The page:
Most people in the chamber could smell a rat. A dirty great big rat, which couldn’t have stunk more had it fallen into a vat of Lynx on its way home from the sewer. The Taoiseach sniffed the air. Nothing. He would have to go off and get a bit more detail before he could give a satisfactory answer. Maybe . Micheál might table a question to the Minister for Finance. And no, said Enda, as the rat dabbed Chanel on its throat and reclined coquettishly on the ledge in front of him, he didn’t read that report on the front of The Sunday Times.
Did nobody think to bring the story to his attention, asked Micheál. At this stage, the flatulent rat was snoozing in Enda’s breast pocket after a feed of rotten eggs.
“I don’t get the opportunity to read every newspaper article that’s written about matters of current affairs across the vast spectrum of various elements of the media,” declared the Taoiseach. (Which is why he pays people handsomely to do it for him.)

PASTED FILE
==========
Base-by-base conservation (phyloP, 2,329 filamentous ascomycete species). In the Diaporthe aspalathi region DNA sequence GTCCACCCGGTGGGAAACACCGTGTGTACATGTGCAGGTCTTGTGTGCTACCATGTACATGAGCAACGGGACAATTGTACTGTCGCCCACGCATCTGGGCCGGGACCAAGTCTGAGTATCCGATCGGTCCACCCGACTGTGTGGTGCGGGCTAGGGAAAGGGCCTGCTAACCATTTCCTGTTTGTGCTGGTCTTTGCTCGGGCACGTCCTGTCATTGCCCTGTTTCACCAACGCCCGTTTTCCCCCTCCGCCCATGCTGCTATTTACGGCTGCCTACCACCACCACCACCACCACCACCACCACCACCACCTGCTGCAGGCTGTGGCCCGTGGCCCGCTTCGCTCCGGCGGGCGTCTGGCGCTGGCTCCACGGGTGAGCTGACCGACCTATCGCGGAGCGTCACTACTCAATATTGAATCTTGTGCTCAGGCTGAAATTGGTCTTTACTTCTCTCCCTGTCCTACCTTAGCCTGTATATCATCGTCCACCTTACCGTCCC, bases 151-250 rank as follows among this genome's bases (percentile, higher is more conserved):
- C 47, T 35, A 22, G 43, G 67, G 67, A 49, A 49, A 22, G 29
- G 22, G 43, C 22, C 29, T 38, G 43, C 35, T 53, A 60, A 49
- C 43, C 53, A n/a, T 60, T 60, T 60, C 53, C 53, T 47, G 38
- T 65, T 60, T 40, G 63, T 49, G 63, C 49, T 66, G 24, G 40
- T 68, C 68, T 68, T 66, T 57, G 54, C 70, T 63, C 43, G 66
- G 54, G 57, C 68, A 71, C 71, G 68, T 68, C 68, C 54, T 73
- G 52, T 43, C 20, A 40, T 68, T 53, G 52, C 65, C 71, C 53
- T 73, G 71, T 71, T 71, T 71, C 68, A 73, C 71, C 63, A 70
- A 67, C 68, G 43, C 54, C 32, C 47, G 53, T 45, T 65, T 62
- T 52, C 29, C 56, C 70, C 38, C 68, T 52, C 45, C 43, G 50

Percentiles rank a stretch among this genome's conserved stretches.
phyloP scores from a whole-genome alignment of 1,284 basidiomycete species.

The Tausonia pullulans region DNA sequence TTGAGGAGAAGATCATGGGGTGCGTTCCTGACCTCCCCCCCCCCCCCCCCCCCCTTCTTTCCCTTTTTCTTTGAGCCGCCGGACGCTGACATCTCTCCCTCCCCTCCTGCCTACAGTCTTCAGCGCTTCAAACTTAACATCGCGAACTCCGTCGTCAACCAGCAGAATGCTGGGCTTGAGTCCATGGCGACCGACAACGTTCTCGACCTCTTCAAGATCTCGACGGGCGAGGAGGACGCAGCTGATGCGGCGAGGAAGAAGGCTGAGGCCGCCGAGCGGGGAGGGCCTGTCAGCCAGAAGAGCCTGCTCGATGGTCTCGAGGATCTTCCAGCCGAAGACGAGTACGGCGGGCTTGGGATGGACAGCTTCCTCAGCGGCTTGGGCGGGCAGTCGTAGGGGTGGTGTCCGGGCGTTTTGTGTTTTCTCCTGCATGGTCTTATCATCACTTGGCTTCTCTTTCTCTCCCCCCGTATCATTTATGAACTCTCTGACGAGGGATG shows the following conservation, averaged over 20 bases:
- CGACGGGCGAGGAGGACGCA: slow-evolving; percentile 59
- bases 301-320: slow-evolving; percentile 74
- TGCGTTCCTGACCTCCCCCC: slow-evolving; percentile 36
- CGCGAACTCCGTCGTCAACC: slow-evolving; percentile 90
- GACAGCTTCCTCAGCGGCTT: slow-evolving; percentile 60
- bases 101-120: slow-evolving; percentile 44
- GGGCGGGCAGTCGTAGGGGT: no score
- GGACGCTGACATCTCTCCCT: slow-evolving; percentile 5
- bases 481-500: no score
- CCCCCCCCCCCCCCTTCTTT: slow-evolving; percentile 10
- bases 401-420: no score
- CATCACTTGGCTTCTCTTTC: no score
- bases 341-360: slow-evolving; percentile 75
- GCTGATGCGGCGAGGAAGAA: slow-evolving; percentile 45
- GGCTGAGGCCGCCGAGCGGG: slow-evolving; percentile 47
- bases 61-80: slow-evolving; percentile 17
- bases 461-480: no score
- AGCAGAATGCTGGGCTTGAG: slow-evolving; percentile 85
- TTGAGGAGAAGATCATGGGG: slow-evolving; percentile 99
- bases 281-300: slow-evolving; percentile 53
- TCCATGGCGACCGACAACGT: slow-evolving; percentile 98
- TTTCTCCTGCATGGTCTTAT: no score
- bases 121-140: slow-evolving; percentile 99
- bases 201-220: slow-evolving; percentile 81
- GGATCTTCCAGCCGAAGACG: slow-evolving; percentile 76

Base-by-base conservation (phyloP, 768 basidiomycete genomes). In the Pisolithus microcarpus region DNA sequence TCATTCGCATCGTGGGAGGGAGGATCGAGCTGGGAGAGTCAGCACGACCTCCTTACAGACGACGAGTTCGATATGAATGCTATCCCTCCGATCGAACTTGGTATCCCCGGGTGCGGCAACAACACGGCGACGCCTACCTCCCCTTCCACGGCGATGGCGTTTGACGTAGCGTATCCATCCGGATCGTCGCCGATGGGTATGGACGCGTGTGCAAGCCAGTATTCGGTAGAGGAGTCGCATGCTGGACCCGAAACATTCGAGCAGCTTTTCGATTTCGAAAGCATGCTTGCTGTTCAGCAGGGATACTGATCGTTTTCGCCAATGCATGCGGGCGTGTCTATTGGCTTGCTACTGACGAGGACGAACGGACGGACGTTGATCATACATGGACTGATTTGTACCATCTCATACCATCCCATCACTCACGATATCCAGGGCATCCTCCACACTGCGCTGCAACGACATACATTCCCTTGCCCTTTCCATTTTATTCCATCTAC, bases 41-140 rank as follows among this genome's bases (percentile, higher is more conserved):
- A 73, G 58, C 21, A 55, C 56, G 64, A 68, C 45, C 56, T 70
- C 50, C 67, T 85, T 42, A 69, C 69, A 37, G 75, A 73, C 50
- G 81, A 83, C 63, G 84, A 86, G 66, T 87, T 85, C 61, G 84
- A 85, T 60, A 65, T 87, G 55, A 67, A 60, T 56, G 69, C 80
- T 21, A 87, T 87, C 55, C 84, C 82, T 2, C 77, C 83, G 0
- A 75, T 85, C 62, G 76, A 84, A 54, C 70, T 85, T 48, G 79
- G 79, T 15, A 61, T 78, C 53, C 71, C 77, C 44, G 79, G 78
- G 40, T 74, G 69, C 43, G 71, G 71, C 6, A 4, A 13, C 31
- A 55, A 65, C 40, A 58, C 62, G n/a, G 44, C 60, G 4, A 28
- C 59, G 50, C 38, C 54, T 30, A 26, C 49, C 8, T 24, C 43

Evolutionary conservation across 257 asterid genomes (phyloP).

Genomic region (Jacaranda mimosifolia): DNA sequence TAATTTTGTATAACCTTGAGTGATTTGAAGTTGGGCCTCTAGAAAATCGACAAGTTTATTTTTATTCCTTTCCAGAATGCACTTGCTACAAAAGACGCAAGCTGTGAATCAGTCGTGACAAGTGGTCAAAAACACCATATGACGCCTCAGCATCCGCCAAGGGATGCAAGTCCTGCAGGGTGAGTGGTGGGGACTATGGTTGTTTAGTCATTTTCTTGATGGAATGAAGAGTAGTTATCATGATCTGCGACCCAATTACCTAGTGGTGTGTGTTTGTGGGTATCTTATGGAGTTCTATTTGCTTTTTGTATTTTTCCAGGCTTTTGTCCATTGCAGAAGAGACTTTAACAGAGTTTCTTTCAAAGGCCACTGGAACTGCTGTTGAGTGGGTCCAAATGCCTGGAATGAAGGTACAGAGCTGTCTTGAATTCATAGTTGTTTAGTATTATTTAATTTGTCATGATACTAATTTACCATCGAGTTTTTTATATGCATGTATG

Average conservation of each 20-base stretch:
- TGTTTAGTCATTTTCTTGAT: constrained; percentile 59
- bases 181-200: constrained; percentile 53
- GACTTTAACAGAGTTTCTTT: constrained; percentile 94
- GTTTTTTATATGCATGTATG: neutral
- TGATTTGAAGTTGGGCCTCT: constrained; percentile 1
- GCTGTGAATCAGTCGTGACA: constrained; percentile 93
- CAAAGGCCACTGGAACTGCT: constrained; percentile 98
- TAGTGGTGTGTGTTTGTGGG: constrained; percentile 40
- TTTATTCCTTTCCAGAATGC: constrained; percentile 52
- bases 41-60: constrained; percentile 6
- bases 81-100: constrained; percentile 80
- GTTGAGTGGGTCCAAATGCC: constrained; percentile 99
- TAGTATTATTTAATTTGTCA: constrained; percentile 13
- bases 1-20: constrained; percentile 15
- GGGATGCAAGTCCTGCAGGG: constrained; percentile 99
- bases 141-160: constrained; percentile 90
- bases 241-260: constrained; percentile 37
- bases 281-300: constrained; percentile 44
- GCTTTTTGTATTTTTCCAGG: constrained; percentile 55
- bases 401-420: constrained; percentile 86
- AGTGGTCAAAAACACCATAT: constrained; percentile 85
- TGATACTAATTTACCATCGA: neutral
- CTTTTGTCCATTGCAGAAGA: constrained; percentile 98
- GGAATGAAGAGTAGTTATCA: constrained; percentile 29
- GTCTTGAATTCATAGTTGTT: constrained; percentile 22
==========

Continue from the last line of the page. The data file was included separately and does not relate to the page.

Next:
“This is all going on under your nose and you’re just oblivious to the whole thing, if we’re to believe you today. Oblivious!” shrieked Micheál, before the rat scuttled out. The Siteserv rat-pong lingered.
Next up was the Fennelly’s Skirts Affair. The Opposition was very concerned about the sewing of fish into the lining of Nial Fennelly’s judicial skirts, which the Taoiseach is currently hiding behind.
Enda sees nothing wrong with this and is fully satisfied and happy with himself on the issue of hiding behind the judge’s skirts, which are hanging in a large wardrobe in Government Buildings.